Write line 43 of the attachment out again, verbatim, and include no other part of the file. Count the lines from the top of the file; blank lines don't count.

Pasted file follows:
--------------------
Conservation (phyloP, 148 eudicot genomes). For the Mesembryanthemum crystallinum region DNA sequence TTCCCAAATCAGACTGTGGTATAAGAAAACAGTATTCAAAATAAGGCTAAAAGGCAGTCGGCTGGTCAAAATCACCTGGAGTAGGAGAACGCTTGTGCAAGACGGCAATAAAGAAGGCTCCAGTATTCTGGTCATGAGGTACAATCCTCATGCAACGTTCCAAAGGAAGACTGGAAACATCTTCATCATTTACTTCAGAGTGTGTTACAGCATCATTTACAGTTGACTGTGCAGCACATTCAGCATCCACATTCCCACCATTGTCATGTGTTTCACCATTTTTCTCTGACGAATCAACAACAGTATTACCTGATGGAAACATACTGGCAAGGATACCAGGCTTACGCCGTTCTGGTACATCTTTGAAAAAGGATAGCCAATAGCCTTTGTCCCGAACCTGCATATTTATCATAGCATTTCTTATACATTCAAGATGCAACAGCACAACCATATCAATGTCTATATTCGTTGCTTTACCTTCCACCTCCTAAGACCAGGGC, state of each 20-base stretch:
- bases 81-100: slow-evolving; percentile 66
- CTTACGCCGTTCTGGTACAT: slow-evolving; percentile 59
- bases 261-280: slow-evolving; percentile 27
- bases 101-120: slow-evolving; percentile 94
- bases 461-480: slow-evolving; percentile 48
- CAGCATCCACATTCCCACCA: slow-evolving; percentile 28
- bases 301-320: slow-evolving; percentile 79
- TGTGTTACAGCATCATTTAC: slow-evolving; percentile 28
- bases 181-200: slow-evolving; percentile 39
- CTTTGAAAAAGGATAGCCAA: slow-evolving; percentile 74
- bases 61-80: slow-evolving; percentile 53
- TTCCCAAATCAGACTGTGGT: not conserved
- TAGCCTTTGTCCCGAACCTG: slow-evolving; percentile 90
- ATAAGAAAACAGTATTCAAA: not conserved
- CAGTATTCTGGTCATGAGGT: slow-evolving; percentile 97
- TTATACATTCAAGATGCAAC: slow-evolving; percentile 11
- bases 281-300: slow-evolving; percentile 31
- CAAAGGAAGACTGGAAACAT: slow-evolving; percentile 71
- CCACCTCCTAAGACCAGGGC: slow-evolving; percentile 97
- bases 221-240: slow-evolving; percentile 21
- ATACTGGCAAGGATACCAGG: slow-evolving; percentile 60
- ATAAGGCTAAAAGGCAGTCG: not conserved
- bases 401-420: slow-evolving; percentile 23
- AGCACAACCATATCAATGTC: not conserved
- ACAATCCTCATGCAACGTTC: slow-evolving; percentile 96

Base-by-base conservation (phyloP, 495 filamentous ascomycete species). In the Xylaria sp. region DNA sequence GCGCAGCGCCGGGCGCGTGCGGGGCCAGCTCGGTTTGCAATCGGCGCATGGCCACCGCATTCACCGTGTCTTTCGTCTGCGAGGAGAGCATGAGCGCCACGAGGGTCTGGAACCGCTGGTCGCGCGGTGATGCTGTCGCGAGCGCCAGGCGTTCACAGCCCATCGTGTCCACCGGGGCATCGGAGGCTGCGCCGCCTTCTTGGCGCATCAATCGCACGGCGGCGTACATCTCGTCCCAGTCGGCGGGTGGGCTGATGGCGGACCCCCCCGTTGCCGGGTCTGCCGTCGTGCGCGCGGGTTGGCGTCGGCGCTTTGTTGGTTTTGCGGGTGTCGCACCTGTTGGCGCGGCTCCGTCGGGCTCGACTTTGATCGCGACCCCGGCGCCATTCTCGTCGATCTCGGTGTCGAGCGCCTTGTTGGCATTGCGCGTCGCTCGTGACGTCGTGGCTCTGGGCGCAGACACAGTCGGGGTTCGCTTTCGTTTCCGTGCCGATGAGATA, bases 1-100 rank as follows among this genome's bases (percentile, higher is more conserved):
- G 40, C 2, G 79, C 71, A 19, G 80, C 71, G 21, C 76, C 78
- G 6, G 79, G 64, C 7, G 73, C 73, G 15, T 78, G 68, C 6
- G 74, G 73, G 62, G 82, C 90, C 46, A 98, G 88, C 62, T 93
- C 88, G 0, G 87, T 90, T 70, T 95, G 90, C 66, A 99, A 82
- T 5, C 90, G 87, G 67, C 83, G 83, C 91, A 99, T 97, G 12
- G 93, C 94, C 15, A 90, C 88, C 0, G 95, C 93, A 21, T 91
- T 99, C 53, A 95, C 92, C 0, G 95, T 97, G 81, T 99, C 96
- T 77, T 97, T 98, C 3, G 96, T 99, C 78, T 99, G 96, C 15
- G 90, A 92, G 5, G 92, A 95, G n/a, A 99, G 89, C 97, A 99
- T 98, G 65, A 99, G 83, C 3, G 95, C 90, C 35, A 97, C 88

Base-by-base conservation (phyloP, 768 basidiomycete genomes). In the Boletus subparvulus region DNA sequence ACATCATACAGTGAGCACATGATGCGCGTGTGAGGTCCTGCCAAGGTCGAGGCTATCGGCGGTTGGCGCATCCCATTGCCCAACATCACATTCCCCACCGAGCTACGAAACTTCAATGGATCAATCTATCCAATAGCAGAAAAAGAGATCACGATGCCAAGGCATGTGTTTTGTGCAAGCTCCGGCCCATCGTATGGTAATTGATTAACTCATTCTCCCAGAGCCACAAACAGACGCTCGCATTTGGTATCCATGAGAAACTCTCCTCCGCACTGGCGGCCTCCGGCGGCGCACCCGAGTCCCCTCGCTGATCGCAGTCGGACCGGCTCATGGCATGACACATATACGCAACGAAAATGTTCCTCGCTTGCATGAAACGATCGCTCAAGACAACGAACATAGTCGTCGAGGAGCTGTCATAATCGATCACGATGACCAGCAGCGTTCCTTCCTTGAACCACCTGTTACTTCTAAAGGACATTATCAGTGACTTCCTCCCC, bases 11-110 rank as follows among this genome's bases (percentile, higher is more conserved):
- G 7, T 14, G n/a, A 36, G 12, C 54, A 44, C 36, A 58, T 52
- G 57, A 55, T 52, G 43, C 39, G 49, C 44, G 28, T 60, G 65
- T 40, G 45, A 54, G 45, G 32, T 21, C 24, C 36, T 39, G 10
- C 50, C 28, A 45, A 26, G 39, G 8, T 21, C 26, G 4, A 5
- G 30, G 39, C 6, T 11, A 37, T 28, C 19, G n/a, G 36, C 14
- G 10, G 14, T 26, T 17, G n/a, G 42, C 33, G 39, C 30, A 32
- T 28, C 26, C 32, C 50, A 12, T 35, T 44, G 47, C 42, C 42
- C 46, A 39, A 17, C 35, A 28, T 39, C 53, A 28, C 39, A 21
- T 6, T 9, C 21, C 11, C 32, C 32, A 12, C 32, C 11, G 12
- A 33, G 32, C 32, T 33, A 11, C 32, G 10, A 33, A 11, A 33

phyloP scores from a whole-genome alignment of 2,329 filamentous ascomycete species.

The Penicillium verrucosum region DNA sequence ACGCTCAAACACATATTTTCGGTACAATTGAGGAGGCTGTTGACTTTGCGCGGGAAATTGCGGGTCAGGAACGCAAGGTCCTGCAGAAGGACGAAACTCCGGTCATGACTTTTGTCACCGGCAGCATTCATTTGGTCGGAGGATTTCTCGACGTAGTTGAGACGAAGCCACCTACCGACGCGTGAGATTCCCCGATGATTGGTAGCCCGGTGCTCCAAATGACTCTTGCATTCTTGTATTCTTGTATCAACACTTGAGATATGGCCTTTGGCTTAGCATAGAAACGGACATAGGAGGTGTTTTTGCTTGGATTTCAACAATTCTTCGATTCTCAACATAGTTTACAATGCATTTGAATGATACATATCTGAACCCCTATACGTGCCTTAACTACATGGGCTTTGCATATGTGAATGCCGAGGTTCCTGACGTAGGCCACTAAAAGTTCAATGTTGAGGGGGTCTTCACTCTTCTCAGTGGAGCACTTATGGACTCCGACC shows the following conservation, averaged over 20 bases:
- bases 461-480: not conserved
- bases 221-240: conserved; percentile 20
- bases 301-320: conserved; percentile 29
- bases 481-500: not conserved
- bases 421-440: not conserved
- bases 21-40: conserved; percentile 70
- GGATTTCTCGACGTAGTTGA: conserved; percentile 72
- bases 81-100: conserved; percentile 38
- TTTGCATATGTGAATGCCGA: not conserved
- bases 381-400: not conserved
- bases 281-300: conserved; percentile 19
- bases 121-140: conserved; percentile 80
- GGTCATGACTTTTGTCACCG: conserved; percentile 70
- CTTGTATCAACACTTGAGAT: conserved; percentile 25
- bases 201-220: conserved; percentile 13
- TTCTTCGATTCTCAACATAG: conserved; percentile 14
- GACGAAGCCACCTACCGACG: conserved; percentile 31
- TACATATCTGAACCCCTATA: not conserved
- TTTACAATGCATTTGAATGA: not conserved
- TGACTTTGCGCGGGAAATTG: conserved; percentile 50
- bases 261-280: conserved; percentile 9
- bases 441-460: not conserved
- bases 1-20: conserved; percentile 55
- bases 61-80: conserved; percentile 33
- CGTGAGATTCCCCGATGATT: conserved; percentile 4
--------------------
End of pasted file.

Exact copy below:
- G 30, G 39, C 6, T 11, A 37, T 28, C 19, G n/a, G 36, C 14